Hospitalfield, Day 5

The last object that we looked at yesterday was a red Jasper table that was made specifically from a large piece of Jasper found on the shore.  This room with its magnificent marble fireplace and piano is the largest room on the second floor.  It is the table in front of the window – one solid piece of Red Jasper.  On the walls, you will notice lots of pictures.  Patrick Allan-Fraser, who you will recall was a member of The Clique Art Group, wrote to his fellow members and friends and said that he would pay them 100 GBP if they would send him a portrait they had painted.  At the time, the average wage for a Headmaster (considered one of the highest paying positions) was 70 GBP.  Allan-Fraser was well known for helping artists to further their training.  He even paid for some to attend art school in Edinburgh.

One of only two members of the group, Edith Ballantyne, sent the portrait below. She was active as a painter for only seven years, 1880-87.

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The title is Afternoon Tea.  The parrot makes reference to Allan-Fraser’s wife, Elizabeth, who was a member of the Parrot family at Hawkesbury.  It was her inheritance that bought this grand property.

One other portrait is D O Hill of Hill and Adamson.  They were pioneers of Scottish photography.  Hill supplied the picture, The Old Mill.

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This room contains a number of paintings and ceramics.  Sadly, Allan-Fraser had no interest in ceramics! Tomorrow I will talk about the use of bitumen to darken the oils and the subsequent unstoppable deterioration on these 19th-century pictures because of it.

One other picture from the group is A Bell Middleton, Portrait of A Bell Middleton.

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Turning around and to the left is the room that for a better title I will call the Harp Room.  Hospitalfield recently held a fundraiser to restore this 17th-century harp and they have harp concerts during the year.

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There are several other curiosities in this room.  One is the large cedar cabinet with its camphor wood drawers.  Inside, after Elizabeth died, Patrick had some of her clothes kept including the dress she was wearing in the portrait he painted of her earlier in this blog.

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There are also two other cabinets that hold collections of shells and rocks as well as flora.  These were typical hobbies during the 19th century.

Every day Simon bakes homemade bread for us and there is a growing interesting in using handmade wooden breadboards.  The one below was carved by John Hutchinson who also did other fine wood carvings in the house.  One of his pieces is encased in a glass frame in the Harp Room.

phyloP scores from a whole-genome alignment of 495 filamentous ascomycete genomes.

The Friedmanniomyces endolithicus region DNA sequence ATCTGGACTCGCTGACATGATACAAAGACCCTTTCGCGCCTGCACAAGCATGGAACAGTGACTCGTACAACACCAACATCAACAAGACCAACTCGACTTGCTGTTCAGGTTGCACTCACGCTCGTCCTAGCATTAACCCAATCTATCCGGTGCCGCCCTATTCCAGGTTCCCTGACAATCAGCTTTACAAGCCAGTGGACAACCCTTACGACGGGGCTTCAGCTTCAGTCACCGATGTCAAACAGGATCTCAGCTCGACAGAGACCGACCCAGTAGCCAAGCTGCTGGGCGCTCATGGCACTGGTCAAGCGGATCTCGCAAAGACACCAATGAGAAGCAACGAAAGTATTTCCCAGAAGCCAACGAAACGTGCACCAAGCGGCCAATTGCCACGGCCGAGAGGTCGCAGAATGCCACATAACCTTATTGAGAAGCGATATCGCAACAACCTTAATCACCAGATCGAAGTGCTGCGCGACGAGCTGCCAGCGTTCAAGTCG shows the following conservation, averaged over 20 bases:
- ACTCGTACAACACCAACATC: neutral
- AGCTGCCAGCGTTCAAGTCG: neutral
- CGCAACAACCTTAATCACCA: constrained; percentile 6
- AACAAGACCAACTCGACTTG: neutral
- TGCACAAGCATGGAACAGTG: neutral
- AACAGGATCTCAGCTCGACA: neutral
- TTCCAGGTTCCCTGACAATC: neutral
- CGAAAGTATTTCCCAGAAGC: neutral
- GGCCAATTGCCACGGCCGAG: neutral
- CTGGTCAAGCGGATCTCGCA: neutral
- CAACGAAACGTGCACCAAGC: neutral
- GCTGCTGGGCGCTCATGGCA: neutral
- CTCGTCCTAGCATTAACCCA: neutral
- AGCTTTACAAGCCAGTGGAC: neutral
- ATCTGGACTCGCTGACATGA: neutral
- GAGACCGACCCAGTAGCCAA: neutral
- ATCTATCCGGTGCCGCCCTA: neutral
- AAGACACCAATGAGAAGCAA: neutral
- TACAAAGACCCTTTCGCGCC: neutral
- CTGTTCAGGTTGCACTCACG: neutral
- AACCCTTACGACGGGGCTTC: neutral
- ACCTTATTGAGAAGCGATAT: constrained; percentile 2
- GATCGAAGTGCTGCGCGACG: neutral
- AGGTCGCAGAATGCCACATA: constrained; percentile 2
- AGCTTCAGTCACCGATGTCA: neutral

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Also in this room are several marble groups and a number of pictures.

W. Calder Marshall carved the beautiful figure of Psyche.  Marshall was born in Edinburgh (1813) and attended Edinburgh University before he became a student at the Royal Academy in London in 1834.  There his tutors were Francis Chantrey and Edward Hodges Baily.  Two years later, in 1836, Marshall travels to Rome to study classical sculpture.  He returns to England in 1836.  At the age of fifty-one, he was commissioned to carve the allegorical group, Agriculture, for the Albert Memorial.  In that magnificent work, a female figure symbolizing Agriculture directs the attention of the farmers to the benefits of the latest farming technology including a steam cylinder, cob, and a retort.  Marshall was the most accomplished and prolific sculptors during the Victorian era.

Also in the room is a lovely group, Hen and Chicks, by Longbardi.  I have yet to find information on this sculptor.  If you know, write to me!

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And right as you exit, to your right, is a lovely genre picture by Alexander Bell Middleton’s (1829-1860), The Evening Guide Sir!  It is one of three or four pictures by Middleton in the Hospitalfield collection.

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It is such a privilege being at Hospitalfield House.  When I was reading for my PhD, I wished that I could transport myself back into the lives of the people in the 19th century.  Decades later that wish has come true!

And now, my project.  I came with the anticipation of casting 54 ovoid bottles and placing them along the coastline.  Two problems:  too damp to dry that many bottles even with mechanical assistance (heat lamps and lights) and you cannot actually get right down to the sea because the railway is there.  So they are being placed among the plants in the kitchen garden.

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The forecast is for snow tomorrow.  It is Saturday and I am due to take a day off and drive up through the Scottish Highlands.  More images to share with you!

Author: maryannsteggles

My creative life has many facets. I am a Professor of Ceramics and Art History at the School of Art, University of Manitoba. I write for a number of ceramic journals including Studio Potter, Art and Perception, Ceramics Technical, New Ceramics, and Ceramics Monthly. My research focuses on historical and contemporary Canadian woodfiring and, in particular, the marginalization of women. This year I have presented papers on the topic of the marginalization of women within the field of ceramics at the Third European Wood Fire Conference in La Borne, France, and the Creative Women Conference at the University of Guelph. I own Wheel and Throw. Contemporary Ceramic Design where I produce limited edition ceramic bottles. In the spring of 2019, I will be one of the resident artists at Hospitalfield in Abroath, Scotland. Can't wait! I can be reached at maryannsteggles@icloud.com

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